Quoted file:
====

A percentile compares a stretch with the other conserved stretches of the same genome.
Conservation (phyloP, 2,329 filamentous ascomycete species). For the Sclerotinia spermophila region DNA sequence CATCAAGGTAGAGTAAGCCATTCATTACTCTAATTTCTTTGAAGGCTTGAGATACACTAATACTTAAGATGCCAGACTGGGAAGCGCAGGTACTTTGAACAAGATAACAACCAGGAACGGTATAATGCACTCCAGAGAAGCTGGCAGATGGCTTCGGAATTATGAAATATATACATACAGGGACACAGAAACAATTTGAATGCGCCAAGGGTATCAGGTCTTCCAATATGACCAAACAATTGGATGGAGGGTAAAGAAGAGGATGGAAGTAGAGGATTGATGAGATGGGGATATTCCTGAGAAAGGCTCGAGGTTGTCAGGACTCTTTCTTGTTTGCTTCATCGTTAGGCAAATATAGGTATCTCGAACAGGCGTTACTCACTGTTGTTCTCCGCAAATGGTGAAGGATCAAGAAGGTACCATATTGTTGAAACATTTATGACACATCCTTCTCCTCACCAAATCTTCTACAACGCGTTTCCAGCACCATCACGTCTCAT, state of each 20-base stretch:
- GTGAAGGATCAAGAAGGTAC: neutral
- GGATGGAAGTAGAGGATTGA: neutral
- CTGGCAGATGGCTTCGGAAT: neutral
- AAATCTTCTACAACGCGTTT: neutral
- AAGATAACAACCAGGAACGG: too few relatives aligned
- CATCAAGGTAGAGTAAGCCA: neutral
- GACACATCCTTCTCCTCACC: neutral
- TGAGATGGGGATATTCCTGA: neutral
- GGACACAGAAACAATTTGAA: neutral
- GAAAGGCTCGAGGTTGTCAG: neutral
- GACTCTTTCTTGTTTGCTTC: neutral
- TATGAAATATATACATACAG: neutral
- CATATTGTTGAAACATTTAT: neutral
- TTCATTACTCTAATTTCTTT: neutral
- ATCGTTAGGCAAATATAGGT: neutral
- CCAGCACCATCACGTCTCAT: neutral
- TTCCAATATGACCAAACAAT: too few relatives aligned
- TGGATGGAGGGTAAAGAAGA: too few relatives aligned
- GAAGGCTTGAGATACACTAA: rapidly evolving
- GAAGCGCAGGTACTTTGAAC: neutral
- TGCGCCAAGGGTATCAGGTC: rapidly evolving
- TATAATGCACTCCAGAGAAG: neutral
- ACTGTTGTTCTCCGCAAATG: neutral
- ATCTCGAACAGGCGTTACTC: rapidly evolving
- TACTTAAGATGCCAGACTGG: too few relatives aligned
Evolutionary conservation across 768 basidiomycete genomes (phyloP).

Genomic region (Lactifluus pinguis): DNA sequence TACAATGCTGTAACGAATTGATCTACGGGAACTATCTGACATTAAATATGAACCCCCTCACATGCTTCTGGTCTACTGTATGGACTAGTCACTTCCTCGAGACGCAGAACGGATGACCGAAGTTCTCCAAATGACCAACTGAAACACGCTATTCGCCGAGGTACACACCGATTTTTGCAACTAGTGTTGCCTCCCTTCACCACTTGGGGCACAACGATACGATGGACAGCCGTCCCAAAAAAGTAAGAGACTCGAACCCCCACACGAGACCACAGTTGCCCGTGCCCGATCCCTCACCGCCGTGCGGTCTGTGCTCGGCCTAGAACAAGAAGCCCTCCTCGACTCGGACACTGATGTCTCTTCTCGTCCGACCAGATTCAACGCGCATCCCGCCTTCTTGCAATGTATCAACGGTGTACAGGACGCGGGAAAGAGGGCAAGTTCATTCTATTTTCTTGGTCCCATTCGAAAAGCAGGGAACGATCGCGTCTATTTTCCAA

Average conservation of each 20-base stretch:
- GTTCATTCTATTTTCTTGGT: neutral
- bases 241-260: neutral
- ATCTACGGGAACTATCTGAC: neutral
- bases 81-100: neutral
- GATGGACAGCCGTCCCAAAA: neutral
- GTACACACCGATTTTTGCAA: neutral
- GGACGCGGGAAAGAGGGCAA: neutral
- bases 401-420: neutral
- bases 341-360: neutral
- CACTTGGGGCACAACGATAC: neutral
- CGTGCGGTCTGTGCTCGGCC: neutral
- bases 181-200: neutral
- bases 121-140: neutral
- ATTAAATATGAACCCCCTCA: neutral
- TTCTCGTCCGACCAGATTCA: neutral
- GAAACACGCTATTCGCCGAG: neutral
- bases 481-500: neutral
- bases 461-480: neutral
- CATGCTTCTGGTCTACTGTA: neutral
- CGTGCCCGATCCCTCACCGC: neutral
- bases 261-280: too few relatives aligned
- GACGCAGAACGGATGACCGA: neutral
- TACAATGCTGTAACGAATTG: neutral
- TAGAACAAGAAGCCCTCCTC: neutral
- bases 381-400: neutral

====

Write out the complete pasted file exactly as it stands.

A percentile compares a stretch with the other conserved stretches of the same genome.
Conservation (phyloP, 2,329 filamentous ascomycete species). For the Sclerotinia spermophila region DNA sequence CATCAAGGTAGAGTAAGCCATTCATTACTCTAATTTCTTTGAAGGCTTGAGATACACTAATACTTAAGATGCCAGACTGGGAAGCGCAGGTACTTTGAACAAGATAACAACCAGGAACGGTATAATGCACTCCAGAGAAGCTGGCAGATGGCTTCGGAATTATGAAATATATACATACAGGGACACAGAAACAATTTGAATGCGCCAAGGGTATCAGGTCTTCCAATATGACCAAACAATTGGATGGAGGGTAAAGAAGAGGATGGAAGTAGAGGATTGATGAGATGGGGATATTCCTGAGAAAGGCTCGAGGTTGTCAGGACTCTTTCTTGTTTGCTTCATCGTTAGGCAAATATAGGTATCTCGAACAGGCGTTACTCACTGTTGTTCTCCGCAAATGGTGAAGGATCAAGAAGGTACCATATTGTTGAAACATTTATGACACATCCTTCTCCTCACCAAATCTTCTACAACGCGTTTCCAGCACCATCACGTCTCAT, state of each 20-base stretch:
- GTGAAGGATCAAGAAGGTAC: neutral
- GGATGGAAGTAGAGGATTGA: neutral
- CTGGCAGATGGCTTCGGAAT: neutral
- AAATCTTCTACAACGCGTTT: neutral
- AAGATAACAACCAGGAACGG: too few relatives aligned
- CATCAAGGTAGAGTAAGCCA: neutral
- GACACATCCTTCTCCTCACC: neutral
- TGAGATGGGGATATTCCTGA: neutral
- GGACACAGAAACAATTTGAA: neutral
- GAAAGGCTCGAGGTTGTCAG: neutral
- GACTCTTTCTTGTTTGCTTC: neutral
- TATGAAATATATACATACAG: neutral
- CATATTGTTGAAACATTTAT: neutral
- TTCATTACTCTAATTTCTTT: neutral
- ATCGTTAGGCAAATATAGGT: neutral
- CCAGCACCATCACGTCTCAT: neutral
- TTCCAATATGACCAAACAAT: too few relatives aligned
- TGGATGGAGGGTAAAGAAGA: too few relatives aligned
- GAAGGCTTGAGATACACTAA: rapidly evolving
- GAAGCGCAGGTACTTTGAAC: neutral
- TGCGCCAAGGGTATCAGGTC: rapidly evolving
- TATAATGCACTCCAGAGAAG: neutral
- ACTGTTGTTCTCCGCAAATG: neutral
- ATCTCGAACAGGCGTTACTC: rapidly evolving
- TACTTAAGATGCCAGACTGG: too few relatives aligned
Evolutionary conservation across 768 basidiomycete genomes (phyloP).

Genomic region (Lactifluus pinguis): DNA sequence TACAATGCTGTAACGAATTGATCTACGGGAACTATCTGACATTAAATATGAACCCCCTCACATGCTTCTGGTCTACTGTATGGACTAGTCACTTCCTCGAGACGCAGAACGGATGACCGAAGTTCTCCAAATGACCAACTGAAACACGCTATTCGCCGAGGTACACACCGATTTTTGCAACTAGTGTTGCCTCCCTTCACCACTTGGGGCACAACGATACGATGGACAGCCGTCCCAAAAAAGTAAGAGACTCGAACCCCCACACGAGACCACAGTTGCCCGTGCCCGATCCCTCACCGCCGTGCGGTCTGTGCTCGGCCTAGAACAAGAAGCCCTCCTCGACTCGGACACTGATGTCTCTTCTCGTCCGACCAGATTCAACGCGCATCCCGCCTTCTTGCAATGTATCAACGGTGTACAGGACGCGGGAAAGAGGGCAAGTTCATTCTATTTTCTTGGTCCCATTCGAAAAGCAGGGAACGATCGCGTCTATTTTCCAA

Average conservation of each 20-base stretch:
- GTTCATTCTATTTTCTTGGT: neutral
- bases 241-260: neutral
- ATCTACGGGAACTATCTGAC: neutral
- bases 81-100: neutral
- GATGGACAGCCGTCCCAAAA: neutral
- GTACACACCGATTTTTGCAA: neutral
- GGACGCGGGAAAGAGGGCAA: neutral
- bases 401-420: neutral
- bases 341-360: neutral
- CACTTGGGGCACAACGATAC: neutral
- CGTGCGGTCTGTGCTCGGCC: neutral
- bases 181-200: neutral
- bases 121-140: neutral
- ATTAAATATGAACCCCCTCA: neutral
- TTCTCGTCCGACCAGATTCA: neutral
- GAAACACGCTATTCGCCGAG: neutral
- bases 481-500: neutral
- bases 461-480: neutral
- CATGCTTCTGGTCTACTGTA: neutral
- CGTGCCCGATCCCTCACCGC: neutral
- bases 261-280: too few relatives aligned
- GACGCAGAACGGATGACCGA: neutral
- TACAATGCTGTAACGAATTG: neutral
- TAGAACAAGAAGCCCTCCTC: neutral
- bases 381-400: neutral